Time of flight (ToF) is the measurement of the time taken by an object, particle or wave (be it acoustic, electromagnetic, etc.) to travel a distance through a medium. This information can then be used to establish a time standard (such as an atomic fountain), as a way to measure velocity or path length, or as a way to learn about the particle or medium's properties (such as composition or flow rate). The traveling object may be detected directly (e.g., via an ion detector in mass spectrometry) or indirectly (e.g., by light scattered from an object in laser doppler velocimetry).
In electronics, one of the earliest devices using the principle are ultrasonic distance-measuring devices, which emit an ultrasonic pulse and are able to measure the distance to a solid object based on the time taken for the wave to bounce back to the emitter. The ToF method is also used to estimate the electron mobility. Originally, it was designed for measurement of low-conductive thin films, later adjusted for common semiconductors. This experimental technique is used for metal-dielectric-metal structures  as well as organic field-effect transistors. The excess charges are generated by application of the laser or voltage pulse.
For magnetic resonance angiography (MRA), ToF is a major underlying method. In this method, blood entering the imaged area is not yet saturated, giving it a much higher signal when using short echo time and flow compensation. It can be used in the detection of aneurysm, stenosis or dissection.
In time-of-flight mass spectrometry, ions are accelerated by an electrical field to the same kinetic energy with the velocity of the ion depending on the mass-to-charge ratio. Thus the time-of-flight is used to measure velocity, from which the mass-to-charge ratio can be determined. The time-of-flight of electrons is used to measure their kinetic energy.
In near infrared spectroscopy, the ToF method is used to measure the media-dependent optical pathlength over a range of optical wavelengths, from which composition and properties of the media can be analyzed.
In ultrasonic flow meter measurement, ToF is used to measure speed of signal propagation upstream and downstream of flow of a media, in order to estimate total flow velocity. This measurement is made in a collinear direction with the flow.
In planar Doppler velocimetry (optical flow meter measurement), ToF measurements are made perpendicular to the flow by timing when individual particles cross two or more locations along the flow (collinear measurements would require generally high flow velocities and extremely narrow-band optical filters).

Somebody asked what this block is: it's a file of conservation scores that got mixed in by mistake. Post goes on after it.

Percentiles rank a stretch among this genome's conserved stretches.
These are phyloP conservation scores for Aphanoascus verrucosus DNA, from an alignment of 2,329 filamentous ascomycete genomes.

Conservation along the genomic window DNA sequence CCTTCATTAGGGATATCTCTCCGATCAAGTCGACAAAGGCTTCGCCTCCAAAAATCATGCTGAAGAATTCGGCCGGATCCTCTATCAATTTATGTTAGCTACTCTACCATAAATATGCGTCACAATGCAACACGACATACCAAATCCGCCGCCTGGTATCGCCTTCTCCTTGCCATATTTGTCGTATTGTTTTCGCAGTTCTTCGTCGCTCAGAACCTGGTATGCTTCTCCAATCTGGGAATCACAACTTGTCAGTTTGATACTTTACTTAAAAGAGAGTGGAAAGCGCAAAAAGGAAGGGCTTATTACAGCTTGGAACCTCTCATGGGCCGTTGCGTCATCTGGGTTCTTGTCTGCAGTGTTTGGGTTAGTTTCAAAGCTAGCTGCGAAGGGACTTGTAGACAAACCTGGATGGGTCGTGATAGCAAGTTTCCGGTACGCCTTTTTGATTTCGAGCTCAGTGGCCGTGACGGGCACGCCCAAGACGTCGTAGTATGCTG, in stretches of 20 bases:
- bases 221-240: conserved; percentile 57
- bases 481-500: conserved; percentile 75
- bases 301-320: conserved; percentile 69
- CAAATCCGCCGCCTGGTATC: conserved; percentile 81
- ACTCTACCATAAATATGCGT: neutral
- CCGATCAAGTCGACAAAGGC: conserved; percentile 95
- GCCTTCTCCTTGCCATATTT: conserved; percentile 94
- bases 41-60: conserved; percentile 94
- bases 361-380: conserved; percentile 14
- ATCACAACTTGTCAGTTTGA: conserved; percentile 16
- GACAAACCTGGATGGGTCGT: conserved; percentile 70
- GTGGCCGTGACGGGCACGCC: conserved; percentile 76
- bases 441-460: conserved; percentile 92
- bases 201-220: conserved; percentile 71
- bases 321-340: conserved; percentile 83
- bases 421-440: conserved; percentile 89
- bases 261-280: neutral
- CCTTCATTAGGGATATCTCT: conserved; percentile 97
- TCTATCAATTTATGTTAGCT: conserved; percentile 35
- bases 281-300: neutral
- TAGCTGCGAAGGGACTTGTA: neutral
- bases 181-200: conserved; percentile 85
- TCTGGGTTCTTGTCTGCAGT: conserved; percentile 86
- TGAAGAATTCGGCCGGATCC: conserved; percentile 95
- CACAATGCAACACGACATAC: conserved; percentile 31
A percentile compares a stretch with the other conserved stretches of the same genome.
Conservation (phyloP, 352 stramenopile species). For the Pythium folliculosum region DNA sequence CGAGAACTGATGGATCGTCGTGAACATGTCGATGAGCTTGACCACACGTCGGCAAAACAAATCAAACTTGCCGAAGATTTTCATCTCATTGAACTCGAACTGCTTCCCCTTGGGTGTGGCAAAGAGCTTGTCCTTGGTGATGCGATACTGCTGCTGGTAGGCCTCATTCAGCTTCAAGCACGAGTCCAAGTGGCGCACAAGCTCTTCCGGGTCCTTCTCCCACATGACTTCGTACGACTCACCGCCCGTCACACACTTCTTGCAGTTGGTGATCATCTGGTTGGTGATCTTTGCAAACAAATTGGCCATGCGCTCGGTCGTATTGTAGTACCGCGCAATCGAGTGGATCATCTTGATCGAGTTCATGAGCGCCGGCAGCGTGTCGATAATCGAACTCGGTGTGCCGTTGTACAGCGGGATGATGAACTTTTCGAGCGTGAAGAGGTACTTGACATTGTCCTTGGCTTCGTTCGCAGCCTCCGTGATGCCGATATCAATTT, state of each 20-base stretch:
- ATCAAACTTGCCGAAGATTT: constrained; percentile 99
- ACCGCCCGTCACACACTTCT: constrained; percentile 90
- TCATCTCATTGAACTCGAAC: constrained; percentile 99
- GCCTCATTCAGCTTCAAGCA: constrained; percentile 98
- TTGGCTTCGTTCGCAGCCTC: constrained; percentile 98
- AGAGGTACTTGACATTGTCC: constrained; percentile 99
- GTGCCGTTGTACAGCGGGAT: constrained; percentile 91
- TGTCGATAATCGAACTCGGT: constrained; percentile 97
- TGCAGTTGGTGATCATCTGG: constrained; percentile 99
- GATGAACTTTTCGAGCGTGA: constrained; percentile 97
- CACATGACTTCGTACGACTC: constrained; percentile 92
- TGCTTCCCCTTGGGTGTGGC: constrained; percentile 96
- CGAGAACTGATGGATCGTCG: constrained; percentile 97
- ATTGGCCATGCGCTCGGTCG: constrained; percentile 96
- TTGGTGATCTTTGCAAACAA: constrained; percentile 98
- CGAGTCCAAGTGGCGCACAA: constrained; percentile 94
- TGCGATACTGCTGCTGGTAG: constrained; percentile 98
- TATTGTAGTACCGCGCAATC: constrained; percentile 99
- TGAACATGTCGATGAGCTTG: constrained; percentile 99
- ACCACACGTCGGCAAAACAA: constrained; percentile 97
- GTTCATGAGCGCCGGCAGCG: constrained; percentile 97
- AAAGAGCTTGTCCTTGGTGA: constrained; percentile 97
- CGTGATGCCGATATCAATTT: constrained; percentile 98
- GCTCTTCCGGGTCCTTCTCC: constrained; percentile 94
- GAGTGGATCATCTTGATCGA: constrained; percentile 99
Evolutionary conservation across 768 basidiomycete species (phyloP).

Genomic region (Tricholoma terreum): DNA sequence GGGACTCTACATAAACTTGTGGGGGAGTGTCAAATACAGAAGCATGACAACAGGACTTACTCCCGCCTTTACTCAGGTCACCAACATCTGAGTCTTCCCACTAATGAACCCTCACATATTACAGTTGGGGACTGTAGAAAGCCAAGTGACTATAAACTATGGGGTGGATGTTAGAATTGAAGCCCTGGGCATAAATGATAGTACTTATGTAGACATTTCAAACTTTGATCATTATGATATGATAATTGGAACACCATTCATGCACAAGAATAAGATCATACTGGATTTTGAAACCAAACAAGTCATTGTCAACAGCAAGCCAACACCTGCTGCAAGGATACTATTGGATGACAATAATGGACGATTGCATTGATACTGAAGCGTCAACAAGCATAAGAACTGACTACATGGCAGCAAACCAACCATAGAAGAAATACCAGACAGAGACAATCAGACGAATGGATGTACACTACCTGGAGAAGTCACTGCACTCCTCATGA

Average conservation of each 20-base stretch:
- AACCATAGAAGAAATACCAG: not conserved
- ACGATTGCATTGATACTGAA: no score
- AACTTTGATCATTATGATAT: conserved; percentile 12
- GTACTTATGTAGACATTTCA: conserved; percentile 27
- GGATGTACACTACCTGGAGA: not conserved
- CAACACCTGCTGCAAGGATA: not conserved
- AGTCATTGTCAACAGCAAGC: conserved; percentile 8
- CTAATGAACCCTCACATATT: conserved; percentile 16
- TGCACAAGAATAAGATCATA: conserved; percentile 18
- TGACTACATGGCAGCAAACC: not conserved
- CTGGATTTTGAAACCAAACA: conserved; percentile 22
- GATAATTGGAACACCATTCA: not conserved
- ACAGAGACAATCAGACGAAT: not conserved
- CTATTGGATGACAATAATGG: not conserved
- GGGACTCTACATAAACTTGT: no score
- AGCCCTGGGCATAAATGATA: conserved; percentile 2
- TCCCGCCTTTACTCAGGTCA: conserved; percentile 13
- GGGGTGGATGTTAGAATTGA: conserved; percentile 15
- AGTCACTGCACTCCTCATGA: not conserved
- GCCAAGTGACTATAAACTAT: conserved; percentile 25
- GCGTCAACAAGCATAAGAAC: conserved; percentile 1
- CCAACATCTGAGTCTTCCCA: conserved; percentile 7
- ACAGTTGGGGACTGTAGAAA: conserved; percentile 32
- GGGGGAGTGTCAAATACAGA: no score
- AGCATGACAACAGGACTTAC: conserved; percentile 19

In optical interferometry, the pathlength difference between sample and reference arms can be measured by ToF methods, such as frequency modulation followed by phase shift measurement or cross correlation of signals. Such methods are used in laser radar and laser tracker systems for medium-long range distance measurement.
In neutron time-of-flight scattering, a pulsed monochromatic neutron beam is scattered by a sample. The energy spectrum of the scattered neutrons is measured via time of flight.
In kinematics, ToF is the duration in which a projectile is traveling through the air. Given the initial velocity of a particle launched from the ground, the downward (i.e. gravitational) acceleration , and the projectile's angle of projection ? (measured relative to the horizontal), then a simple rearrangement of the SUVAT equation
results in this equation
for the time of flight of a projectile.
The time-of-flight principle can be applied for mass spectrometry. Ions are accelerated by an electric field of known strength. This acceleration results in an ion having the same kinetic energy as any other ion that has the same charge. The velocity of the ion depends on the mass-to-charge ratio. The time that it subsequently takes for the particle to reach a detector at a known distance is measured. This time will depend on the mass-to-charge ratio of the particle (heavier particles reach lower speeds). From this time and the known experimental parameters one can find the mass-to-charge ratio of the ion. The elapsed time from the instant a particle leaves a source to the instant it reaches a detector.